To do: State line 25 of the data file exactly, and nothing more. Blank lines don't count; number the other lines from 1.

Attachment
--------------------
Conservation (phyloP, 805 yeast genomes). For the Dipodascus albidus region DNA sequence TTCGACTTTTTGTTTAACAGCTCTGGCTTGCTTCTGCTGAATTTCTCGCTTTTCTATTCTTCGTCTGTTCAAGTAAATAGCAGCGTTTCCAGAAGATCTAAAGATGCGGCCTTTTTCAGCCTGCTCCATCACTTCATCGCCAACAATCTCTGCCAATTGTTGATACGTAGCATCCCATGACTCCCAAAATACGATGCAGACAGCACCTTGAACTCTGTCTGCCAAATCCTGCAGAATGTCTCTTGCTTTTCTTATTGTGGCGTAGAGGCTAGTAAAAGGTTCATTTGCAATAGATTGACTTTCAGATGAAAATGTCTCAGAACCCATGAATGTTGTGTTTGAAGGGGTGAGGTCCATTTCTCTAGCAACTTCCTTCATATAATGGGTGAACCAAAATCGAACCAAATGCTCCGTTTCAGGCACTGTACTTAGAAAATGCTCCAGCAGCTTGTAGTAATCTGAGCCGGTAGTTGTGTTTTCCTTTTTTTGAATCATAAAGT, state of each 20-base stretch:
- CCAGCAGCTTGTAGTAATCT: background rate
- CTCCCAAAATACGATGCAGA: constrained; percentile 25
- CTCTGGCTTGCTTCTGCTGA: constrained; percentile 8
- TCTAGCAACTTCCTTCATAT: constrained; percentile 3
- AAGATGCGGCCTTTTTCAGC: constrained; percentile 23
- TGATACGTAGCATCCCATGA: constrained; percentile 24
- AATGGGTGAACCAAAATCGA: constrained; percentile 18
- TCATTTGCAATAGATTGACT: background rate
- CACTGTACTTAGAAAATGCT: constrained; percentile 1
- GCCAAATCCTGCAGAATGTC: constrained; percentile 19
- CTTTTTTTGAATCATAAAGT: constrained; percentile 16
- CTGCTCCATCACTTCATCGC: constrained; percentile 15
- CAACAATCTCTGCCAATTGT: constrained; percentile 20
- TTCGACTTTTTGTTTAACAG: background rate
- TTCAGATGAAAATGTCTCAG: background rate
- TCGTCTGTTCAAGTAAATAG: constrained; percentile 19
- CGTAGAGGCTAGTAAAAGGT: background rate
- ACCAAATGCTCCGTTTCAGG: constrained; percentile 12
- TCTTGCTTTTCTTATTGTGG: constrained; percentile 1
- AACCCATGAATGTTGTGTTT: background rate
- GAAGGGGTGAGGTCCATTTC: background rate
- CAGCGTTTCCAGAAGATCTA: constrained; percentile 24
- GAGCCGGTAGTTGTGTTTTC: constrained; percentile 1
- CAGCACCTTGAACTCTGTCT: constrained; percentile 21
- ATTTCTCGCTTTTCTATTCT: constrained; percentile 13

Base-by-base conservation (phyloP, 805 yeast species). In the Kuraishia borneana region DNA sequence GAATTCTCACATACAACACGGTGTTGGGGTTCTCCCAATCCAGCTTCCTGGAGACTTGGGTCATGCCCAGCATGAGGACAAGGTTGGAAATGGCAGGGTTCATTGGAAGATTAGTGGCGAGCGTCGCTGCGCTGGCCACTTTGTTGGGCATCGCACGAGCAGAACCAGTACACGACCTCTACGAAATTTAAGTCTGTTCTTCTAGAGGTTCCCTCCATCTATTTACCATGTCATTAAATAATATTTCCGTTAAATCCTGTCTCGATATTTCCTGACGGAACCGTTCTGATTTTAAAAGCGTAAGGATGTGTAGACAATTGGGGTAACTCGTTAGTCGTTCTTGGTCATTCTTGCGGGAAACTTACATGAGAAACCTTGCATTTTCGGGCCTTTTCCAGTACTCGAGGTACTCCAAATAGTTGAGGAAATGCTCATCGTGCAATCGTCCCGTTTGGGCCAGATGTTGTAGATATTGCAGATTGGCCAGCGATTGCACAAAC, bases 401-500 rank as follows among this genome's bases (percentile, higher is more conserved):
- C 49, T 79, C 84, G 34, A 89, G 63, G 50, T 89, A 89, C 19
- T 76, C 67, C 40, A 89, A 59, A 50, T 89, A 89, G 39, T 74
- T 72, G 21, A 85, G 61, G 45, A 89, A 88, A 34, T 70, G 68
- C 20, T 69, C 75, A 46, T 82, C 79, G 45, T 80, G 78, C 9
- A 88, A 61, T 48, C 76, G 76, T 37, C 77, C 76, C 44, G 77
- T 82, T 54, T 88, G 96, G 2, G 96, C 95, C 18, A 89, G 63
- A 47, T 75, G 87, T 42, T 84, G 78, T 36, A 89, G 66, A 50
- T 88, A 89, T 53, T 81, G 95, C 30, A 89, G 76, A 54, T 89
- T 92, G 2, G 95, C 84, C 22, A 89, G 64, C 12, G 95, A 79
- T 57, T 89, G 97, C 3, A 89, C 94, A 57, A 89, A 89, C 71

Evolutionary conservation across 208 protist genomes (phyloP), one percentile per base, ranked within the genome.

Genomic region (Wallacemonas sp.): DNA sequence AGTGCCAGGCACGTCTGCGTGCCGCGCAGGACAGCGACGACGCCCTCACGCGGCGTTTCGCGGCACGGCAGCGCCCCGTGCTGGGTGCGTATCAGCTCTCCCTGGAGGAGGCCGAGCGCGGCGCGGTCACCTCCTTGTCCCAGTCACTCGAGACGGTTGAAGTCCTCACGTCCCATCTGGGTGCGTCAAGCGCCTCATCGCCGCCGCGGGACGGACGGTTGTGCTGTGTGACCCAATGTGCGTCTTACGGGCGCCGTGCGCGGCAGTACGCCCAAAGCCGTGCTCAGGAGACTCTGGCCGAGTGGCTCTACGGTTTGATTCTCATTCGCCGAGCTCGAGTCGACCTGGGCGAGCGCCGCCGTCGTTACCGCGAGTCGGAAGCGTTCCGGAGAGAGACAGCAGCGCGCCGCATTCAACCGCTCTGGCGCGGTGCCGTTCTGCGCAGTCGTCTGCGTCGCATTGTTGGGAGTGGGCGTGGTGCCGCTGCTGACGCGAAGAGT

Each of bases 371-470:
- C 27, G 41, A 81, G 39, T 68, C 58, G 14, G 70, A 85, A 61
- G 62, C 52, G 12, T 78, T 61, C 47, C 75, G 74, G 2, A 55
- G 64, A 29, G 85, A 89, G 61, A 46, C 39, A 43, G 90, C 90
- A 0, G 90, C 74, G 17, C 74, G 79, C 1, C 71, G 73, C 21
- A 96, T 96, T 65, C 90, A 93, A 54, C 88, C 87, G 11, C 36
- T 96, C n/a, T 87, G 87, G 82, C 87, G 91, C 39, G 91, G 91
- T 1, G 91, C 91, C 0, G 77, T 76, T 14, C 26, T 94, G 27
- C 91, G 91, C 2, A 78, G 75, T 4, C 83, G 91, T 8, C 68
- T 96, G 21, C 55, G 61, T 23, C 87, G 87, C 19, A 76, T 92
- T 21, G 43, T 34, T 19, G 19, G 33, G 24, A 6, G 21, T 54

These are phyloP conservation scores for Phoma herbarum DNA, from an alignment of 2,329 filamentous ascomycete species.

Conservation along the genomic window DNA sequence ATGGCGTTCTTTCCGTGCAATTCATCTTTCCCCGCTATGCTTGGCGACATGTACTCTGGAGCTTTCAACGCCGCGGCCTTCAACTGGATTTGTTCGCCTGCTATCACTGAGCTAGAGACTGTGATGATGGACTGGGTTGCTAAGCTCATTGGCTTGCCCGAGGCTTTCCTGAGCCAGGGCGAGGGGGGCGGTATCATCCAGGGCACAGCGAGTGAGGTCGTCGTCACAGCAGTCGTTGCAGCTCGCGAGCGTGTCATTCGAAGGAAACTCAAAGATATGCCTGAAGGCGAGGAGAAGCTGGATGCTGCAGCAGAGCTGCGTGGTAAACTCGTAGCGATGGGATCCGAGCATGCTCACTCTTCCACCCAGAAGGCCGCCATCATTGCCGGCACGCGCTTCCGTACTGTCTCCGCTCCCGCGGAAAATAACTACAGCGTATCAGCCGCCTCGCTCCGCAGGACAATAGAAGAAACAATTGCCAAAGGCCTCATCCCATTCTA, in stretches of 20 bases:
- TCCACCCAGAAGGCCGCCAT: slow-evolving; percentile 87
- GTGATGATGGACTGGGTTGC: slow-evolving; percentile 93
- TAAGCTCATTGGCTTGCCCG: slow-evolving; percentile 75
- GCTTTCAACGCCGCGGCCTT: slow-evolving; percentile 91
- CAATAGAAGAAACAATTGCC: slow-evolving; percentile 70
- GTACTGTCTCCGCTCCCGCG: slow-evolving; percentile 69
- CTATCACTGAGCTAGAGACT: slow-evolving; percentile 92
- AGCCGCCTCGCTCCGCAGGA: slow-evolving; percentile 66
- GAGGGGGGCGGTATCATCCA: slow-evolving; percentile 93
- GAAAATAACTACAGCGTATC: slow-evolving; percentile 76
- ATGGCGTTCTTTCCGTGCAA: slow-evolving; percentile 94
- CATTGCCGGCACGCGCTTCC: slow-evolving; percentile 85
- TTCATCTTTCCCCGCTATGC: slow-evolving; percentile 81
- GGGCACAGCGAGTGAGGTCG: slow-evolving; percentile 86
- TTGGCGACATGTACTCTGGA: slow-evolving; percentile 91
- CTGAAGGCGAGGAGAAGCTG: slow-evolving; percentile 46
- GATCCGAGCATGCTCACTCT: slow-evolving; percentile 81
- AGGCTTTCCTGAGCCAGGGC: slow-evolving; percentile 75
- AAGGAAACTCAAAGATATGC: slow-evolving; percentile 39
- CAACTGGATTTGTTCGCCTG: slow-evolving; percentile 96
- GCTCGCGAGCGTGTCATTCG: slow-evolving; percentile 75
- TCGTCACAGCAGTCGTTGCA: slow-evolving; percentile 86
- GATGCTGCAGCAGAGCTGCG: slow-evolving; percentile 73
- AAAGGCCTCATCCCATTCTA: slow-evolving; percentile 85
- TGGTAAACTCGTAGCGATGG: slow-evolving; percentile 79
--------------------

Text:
- CAGCACCTTGAACTCTGTCT: constrained; percentile 21